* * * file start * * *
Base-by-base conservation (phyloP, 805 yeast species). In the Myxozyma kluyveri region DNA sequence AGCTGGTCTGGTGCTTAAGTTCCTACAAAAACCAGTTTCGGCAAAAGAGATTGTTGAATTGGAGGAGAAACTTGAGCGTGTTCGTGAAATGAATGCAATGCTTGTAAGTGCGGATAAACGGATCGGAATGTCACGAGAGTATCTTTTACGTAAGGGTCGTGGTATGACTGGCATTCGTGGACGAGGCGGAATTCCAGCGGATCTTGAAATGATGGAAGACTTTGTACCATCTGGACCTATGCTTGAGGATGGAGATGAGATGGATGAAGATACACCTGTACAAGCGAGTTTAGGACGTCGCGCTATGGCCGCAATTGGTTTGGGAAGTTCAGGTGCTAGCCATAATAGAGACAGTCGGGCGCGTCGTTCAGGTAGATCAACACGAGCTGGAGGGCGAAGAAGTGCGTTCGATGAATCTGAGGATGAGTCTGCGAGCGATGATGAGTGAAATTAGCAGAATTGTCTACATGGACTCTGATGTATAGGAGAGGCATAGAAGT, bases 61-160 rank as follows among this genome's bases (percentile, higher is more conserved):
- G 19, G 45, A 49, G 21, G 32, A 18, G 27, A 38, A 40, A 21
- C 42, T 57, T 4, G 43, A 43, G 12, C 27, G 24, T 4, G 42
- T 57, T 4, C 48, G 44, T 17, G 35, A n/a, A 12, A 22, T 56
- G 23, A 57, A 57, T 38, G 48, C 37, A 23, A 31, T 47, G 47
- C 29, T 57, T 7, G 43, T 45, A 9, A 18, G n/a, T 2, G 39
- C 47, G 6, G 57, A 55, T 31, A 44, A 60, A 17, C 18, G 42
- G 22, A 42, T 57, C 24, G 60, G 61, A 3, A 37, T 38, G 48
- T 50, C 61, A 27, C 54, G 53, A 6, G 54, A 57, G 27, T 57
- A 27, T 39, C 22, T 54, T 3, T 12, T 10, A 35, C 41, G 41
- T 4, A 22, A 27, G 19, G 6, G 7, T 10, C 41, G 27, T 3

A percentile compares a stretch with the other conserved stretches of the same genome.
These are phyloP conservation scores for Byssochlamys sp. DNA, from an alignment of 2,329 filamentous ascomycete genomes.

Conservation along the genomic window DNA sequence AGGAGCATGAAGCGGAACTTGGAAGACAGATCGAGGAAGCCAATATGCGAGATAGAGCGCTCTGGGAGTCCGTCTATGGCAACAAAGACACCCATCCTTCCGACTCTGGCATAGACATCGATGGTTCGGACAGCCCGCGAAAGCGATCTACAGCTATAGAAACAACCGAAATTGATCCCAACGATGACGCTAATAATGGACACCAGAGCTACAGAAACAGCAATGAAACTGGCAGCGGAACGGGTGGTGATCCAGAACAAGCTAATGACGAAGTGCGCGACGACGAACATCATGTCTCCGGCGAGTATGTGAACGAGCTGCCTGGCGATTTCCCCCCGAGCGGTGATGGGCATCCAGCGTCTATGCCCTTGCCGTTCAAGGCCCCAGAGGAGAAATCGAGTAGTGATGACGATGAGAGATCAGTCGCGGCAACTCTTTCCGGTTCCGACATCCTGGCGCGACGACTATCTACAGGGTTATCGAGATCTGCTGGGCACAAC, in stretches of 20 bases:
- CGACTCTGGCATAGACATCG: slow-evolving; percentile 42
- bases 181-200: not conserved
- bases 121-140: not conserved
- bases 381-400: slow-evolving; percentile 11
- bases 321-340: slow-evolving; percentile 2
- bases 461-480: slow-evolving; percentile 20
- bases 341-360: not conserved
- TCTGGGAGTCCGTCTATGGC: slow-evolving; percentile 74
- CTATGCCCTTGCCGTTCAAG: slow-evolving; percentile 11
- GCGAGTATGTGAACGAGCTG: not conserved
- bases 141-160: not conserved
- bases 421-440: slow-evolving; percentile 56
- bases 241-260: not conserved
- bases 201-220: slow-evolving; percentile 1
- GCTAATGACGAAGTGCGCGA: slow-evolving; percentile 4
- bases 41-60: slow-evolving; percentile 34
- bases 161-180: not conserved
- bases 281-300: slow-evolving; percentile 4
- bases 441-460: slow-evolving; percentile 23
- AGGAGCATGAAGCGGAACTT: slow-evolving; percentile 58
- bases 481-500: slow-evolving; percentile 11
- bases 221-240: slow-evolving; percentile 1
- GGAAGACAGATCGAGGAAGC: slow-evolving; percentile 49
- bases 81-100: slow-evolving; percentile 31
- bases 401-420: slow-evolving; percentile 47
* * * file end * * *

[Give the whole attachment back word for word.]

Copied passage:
Base-by-base conservation (phyloP, 805 yeast species). In the Myxozyma kluyveri region DNA sequence AGCTGGTCTGGTGCTTAAGTTCCTACAAAAACCAGTTTCGGCAAAAGAGATTGTTGAATTGGAGGAGAAACTTGAGCGTGTTCGTGAAATGAATGCAATGCTTGTAAGTGCGGATAAACGGATCGGAATGTCACGAGAGTATCTTTTACGTAAGGGTCGTGGTATGACTGGCATTCGTGGACGAGGCGGAATTCCAGCGGATCTTGAAATGATGGAAGACTTTGTACCATCTGGACCTATGCTTGAGGATGGAGATGAGATGGATGAAGATACACCTGTACAAGCGAGTTTAGGACGTCGCGCTATGGCCGCAATTGGTTTGGGAAGTTCAGGTGCTAGCCATAATAGAGACAGTCGGGCGCGTCGTTCAGGTAGATCAACACGAGCTGGAGGGCGAAGAAGTGCGTTCGATGAATCTGAGGATGAGTCTGCGAGCGATGATGAGTGAAATTAGCAGAATTGTCTACATGGACTCTGATGTATAGGAGAGGCATAGAAGT, bases 61-160 rank as follows among this genome's bases (percentile, higher is more conserved):
- G 19, G 45, A 49, G 21, G 32, A 18, G 27, A 38, A 40, A 21
- C 42, T 57, T 4, G 43, A 43, G 12, C 27, G 24, T 4, G 42
- T 57, T 4, C 48, G 44, T 17, G 35, A n/a, A 12, A 22, T 56
- G 23, A 57, A 57, T 38, G 48, C 37, A 23, A 31, T 47, G 47
- C 29, T 57, T 7, G 43, T 45, A 9, A 18, G n/a, T 2, G 39
- C 47, G 6, G 57, A 55, T 31, A 44, A 60, A 17, C 18, G 42
- G 22, A 42, T 57, C 24, G 60, G 61, A 3, A 37, T 38, G 48
- T 50, C 61, A 27, C 54, G 53, A 6, G 54, A 57, G 27, T 57
- A 27, T 39, C 22, T 54, T 3, T 12, T 10, A 35, C 41, G 41
- T 4, A 22, A 27, G 19, G 6, G 7, T 10, C 41, G 27, T 3

A percentile compares a stretch with the other conserved stretches of the same genome.
These are phyloP conservation scores for Byssochlamys sp. DNA, from an alignment of 2,329 filamentous ascomycete genomes.

Conservation along the genomic window DNA sequence AGGAGCATGAAGCGGAACTTGGAAGACAGATCGAGGAAGCCAATATGCGAGATAGAGCGCTCTGGGAGTCCGTCTATGGCAACAAAGACACCCATCCTTCCGACTCTGGCATAGACATCGATGGTTCGGACAGCCCGCGAAAGCGATCTACAGCTATAGAAACAACCGAAATTGATCCCAACGATGACGCTAATAATGGACACCAGAGCTACAGAAACAGCAATGAAACTGGCAGCGGAACGGGTGGTGATCCAGAACAAGCTAATGACGAAGTGCGCGACGACGAACATCATGTCTCCGGCGAGTATGTGAACGAGCTGCCTGGCGATTTCCCCCCGAGCGGTGATGGGCATCCAGCGTCTATGCCCTTGCCGTTCAAGGCCCCAGAGGAGAAATCGAGTAGTGATGACGATGAGAGATCAGTCGCGGCAACTCTTTCCGGTTCCGACATCCTGGCGCGACGACTATCTACAGGGTTATCGAGATCTGCTGGGCACAAC, in stretches of 20 bases:
- CGACTCTGGCATAGACATCG: slow-evolving; percentile 42
- bases 181-200: not conserved
- bases 121-140: not conserved
- bases 381-400: slow-evolving; percentile 11
- bases 321-340: slow-evolving; percentile 2
- bases 461-480: slow-evolving; percentile 20
- bases 341-360: not conserved
- TCTGGGAGTCCGTCTATGGC: slow-evolving; percentile 74
- CTATGCCCTTGCCGTTCAAG: slow-evolving; percentile 11
- GCGAGTATGTGAACGAGCTG: not conserved
- bases 141-160: not conserved
- bases 421-440: slow-evolving; percentile 56
- bases 241-260: not conserved
- bases 201-220: slow-evolving; percentile 1
- GCTAATGACGAAGTGCGCGA: slow-evolving; percentile 4
- bases 41-60: slow-evolving; percentile 34
- bases 161-180: not conserved
- bases 281-300: slow-evolving; percentile 4
- bases 441-460: slow-evolving; percentile 23
- AGGAGCATGAAGCGGAACTT: slow-evolving; percentile 58
- bases 481-500: slow-evolving; percentile 11
- bases 221-240: slow-evolving; percentile 1
- GGAAGACAGATCGAGGAAGC: slow-evolving; percentile 49
- bases 81-100: slow-evolving; percentile 31
- bases 401-420: slow-evolving; percentile 47